JOHANNESBURG (miningweekly.com) – Independent consultant Dr Paul Jourdan on Thursday called on South Africa to cease sending people down dangerous deep-level mines and introduce remote machinery to mine at depth.
He was speaking at the Southern African Mining Supply Chain Conference and Strategy Workshop, which was hosted by the South African Institute of Mining and Metallurgy and the Mandela Mining Precinct, in partnership with mining supply chain clusters, alongside the Local Southern African Manufacturing Expo at Nasrec’s Johannesburg Expo Centre.
Jourdan, who is the former CEO and a current board member of Mining Equipment Manufacturers of South Africa (Memsa), said that South Africa needed to devise systems of using remote equipment to mine ultra-deep mines and that people should no longer be put at risk in these mines.
He made these comments against the background of research, development and innovation (RDI) taking place at the Mandela Mining Precinct in Carlow Road, Johannesburg, to provide the know-how necessary to modernise and mechanise mining equipment. The Mandela Mining Precinct has been successful in coordinating collaboration among government departments, the mining industry and researchers to improve mining.
RDI is taking place there as programmes proceed to position South African mining capital goods, components, product manufacturers and service providers as a cost competitive, innovative and transformative industrial cluster, which is targeting the mining equipment market of the Southern African Development Community (SADC) region. Calculated as a single economy, two-thirds of SADC exports are mined minerals.
“Mining Charter III is really a move forward from a local manufacturing point of view. Mining Charter III recognises that we have to create jobs in the supply chain,” was Jourdan’s comment to Mining Weekly Online.
In the offing in the SADC region are more than 300 mining projects worth $100-billion and Jourdan would like to see development taking place that keeps as much of that $100-billion as possible in SADC itself.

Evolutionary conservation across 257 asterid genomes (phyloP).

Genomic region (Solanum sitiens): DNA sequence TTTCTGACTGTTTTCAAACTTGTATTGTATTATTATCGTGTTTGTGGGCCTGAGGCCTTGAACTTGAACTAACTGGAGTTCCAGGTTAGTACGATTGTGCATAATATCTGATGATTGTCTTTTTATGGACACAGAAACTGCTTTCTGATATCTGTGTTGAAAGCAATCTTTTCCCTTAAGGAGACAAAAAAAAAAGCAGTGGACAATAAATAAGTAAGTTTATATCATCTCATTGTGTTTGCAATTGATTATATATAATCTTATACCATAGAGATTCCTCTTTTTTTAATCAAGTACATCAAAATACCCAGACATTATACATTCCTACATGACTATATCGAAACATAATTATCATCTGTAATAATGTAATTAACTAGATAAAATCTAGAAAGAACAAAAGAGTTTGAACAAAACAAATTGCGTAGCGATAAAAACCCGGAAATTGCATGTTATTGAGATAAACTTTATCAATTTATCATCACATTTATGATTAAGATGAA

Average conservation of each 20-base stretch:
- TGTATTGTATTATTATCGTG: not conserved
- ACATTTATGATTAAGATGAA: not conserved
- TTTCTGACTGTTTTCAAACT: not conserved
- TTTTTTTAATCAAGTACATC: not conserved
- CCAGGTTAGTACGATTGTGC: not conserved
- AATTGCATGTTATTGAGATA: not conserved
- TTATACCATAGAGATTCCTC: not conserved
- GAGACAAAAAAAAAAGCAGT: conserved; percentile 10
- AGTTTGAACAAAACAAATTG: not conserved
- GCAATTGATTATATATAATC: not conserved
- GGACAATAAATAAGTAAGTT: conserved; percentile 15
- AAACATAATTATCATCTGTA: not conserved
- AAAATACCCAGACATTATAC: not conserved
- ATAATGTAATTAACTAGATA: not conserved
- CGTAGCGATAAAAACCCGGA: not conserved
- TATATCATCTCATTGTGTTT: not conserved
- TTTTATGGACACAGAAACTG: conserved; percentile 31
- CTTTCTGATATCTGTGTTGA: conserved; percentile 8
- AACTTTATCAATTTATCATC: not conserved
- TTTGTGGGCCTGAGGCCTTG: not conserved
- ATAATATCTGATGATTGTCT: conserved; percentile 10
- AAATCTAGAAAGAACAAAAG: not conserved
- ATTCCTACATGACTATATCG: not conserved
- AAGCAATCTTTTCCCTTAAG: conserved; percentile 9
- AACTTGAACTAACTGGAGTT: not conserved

“That’s the challenge and the opportunity, and our companies are ready to take that up,” he said.
Memsa, which was formally established in 2016, has more than 30 member companies that are supported by both government and private sector bodies.
“It’s just a matter of how we ramp up,” he said.
Memsa CEO Ossie Carstens described the potential scope, role and value of the South African mining services cluster as a current “hot topic where local content truly lies”.
The Southern African Mining Supply Chain Conference and Strategy Workshop, which has initiated conversations, collaboration and shared strategic thinking in the development of South Africa’s local mining supply chain, is capitalising on the opportunities supported by Mining Charter III.
The presentations and the workshop focused on practical strategies towards the development of existing capacity and capability in South Africa to meet the needs of local and regional markets.
“We need to hone our skills here and prepare ourselves to export into the Southern African Development Community and the rest of Africa, and that will give us enough experience to export in the global market,” Carstens told the conference covered by Creamer Media's Engineering News Online and Mining Weekly Online.
The intention is to meet the needs of regional markets for capital goods, consumables and services.
Thursday's workshop was facilitated by Gary Lane and Anthony Mello of Vuuma Collaborations, which is also located at the Mandela Mining Precinct. Vuuma helped the workshop to come up with practical solutions. SiMINE, another of their initiatives, is promulgating experiential simulation to help the development of systems and digital skills.
“We’re creating a test bed for the mine of the future,” said Mello. SiMINE has built most of the digital aspects at the Mandela Mining Precinct and communicates through a sharing programme.
Systems capability is being driven through globally spread physical mining simulation.